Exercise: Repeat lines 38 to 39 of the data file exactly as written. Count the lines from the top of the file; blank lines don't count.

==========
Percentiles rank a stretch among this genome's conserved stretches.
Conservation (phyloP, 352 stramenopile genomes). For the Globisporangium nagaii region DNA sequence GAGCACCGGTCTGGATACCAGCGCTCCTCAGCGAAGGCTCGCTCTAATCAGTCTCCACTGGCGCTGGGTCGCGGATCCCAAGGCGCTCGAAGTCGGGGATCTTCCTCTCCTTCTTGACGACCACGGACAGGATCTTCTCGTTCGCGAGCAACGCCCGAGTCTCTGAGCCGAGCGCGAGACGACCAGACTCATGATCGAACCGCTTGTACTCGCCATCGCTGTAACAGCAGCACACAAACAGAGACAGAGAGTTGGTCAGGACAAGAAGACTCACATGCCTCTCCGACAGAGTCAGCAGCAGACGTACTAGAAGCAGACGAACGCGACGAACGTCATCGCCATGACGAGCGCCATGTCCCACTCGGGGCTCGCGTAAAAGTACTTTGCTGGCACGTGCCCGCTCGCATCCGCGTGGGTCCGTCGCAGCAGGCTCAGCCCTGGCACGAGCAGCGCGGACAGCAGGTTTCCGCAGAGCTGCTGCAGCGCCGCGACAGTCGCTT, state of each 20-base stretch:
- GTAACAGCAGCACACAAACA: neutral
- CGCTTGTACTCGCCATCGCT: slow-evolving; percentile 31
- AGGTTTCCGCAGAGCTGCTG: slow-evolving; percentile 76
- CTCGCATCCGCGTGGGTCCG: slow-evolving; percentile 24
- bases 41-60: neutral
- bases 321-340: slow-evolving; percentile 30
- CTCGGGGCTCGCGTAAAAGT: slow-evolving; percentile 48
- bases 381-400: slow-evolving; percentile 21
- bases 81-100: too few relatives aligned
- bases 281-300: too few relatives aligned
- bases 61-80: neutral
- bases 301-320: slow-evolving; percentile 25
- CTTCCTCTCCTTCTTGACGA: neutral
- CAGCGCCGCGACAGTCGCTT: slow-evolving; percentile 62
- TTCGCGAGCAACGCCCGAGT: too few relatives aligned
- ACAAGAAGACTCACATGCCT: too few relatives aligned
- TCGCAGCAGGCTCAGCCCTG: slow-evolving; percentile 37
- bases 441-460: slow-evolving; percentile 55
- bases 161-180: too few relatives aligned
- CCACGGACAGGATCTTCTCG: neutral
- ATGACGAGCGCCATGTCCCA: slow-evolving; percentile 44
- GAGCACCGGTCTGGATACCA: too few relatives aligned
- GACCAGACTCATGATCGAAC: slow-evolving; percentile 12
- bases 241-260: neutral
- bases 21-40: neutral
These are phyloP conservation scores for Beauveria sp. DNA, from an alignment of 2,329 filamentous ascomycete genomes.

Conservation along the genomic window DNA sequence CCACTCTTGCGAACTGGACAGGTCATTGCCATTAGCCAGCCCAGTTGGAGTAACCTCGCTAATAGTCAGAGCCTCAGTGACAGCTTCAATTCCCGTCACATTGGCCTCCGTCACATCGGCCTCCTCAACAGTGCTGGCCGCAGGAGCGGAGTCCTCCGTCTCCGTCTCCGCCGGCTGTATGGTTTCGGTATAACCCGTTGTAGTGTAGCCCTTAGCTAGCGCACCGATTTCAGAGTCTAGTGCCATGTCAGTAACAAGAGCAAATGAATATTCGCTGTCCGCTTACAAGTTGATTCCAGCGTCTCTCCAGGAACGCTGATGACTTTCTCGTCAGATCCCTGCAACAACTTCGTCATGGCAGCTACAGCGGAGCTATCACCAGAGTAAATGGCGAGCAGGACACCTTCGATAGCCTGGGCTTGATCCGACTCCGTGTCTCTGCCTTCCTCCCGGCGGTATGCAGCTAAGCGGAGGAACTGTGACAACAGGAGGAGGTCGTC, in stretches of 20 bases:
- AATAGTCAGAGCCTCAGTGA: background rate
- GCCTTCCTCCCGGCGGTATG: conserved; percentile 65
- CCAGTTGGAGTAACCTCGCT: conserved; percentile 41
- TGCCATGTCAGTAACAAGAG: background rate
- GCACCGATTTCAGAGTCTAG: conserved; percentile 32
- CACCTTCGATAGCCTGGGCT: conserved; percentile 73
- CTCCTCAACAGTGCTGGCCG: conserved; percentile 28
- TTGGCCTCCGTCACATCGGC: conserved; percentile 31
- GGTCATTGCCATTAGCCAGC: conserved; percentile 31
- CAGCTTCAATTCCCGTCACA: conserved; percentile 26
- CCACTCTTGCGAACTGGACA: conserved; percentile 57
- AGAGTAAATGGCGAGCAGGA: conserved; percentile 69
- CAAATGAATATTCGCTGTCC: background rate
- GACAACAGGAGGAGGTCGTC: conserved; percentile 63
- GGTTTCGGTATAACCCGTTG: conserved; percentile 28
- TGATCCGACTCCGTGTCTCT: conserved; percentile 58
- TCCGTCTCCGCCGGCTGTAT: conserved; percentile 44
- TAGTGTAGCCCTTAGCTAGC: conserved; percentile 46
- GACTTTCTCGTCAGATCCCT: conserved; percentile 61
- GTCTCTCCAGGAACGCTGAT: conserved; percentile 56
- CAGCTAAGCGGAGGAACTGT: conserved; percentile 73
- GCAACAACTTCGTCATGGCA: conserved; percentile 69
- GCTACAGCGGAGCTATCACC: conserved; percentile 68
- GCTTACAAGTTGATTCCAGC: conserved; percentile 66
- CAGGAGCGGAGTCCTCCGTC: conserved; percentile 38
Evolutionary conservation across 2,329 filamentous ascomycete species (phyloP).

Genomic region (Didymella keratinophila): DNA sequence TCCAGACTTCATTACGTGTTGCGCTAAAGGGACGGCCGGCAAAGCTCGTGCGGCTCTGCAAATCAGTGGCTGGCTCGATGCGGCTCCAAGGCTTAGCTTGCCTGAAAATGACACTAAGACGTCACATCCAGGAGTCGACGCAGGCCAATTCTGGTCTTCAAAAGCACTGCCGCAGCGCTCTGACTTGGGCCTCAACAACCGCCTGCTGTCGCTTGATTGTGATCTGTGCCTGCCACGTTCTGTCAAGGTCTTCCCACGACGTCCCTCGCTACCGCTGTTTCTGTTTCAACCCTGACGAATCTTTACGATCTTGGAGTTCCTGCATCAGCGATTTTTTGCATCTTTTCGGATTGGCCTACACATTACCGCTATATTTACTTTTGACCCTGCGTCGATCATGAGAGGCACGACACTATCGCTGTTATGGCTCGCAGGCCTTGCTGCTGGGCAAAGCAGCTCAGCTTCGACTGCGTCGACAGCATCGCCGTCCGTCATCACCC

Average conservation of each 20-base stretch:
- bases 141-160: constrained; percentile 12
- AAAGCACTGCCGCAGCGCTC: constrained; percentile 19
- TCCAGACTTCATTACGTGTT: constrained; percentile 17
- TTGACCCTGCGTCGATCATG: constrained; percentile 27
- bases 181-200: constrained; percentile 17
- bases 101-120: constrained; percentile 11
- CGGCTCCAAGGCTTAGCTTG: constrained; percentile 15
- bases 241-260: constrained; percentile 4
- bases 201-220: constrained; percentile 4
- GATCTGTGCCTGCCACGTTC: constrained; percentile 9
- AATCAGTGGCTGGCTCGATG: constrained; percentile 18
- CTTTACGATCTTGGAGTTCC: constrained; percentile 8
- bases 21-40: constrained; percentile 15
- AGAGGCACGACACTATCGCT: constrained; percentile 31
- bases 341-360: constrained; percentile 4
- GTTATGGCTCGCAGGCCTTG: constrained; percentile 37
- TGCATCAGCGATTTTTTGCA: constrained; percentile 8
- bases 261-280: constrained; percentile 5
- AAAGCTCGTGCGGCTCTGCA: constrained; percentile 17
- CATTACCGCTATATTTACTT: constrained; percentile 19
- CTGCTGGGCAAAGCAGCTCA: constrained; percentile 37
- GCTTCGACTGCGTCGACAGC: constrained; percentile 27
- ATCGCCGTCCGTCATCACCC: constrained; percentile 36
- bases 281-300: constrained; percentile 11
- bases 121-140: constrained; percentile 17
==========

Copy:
- GGTCATTGCCATTAGCCAGC: conserved; percentile 31
- CAGCTTCAATTCCCGTCACA: conserved; percentile 26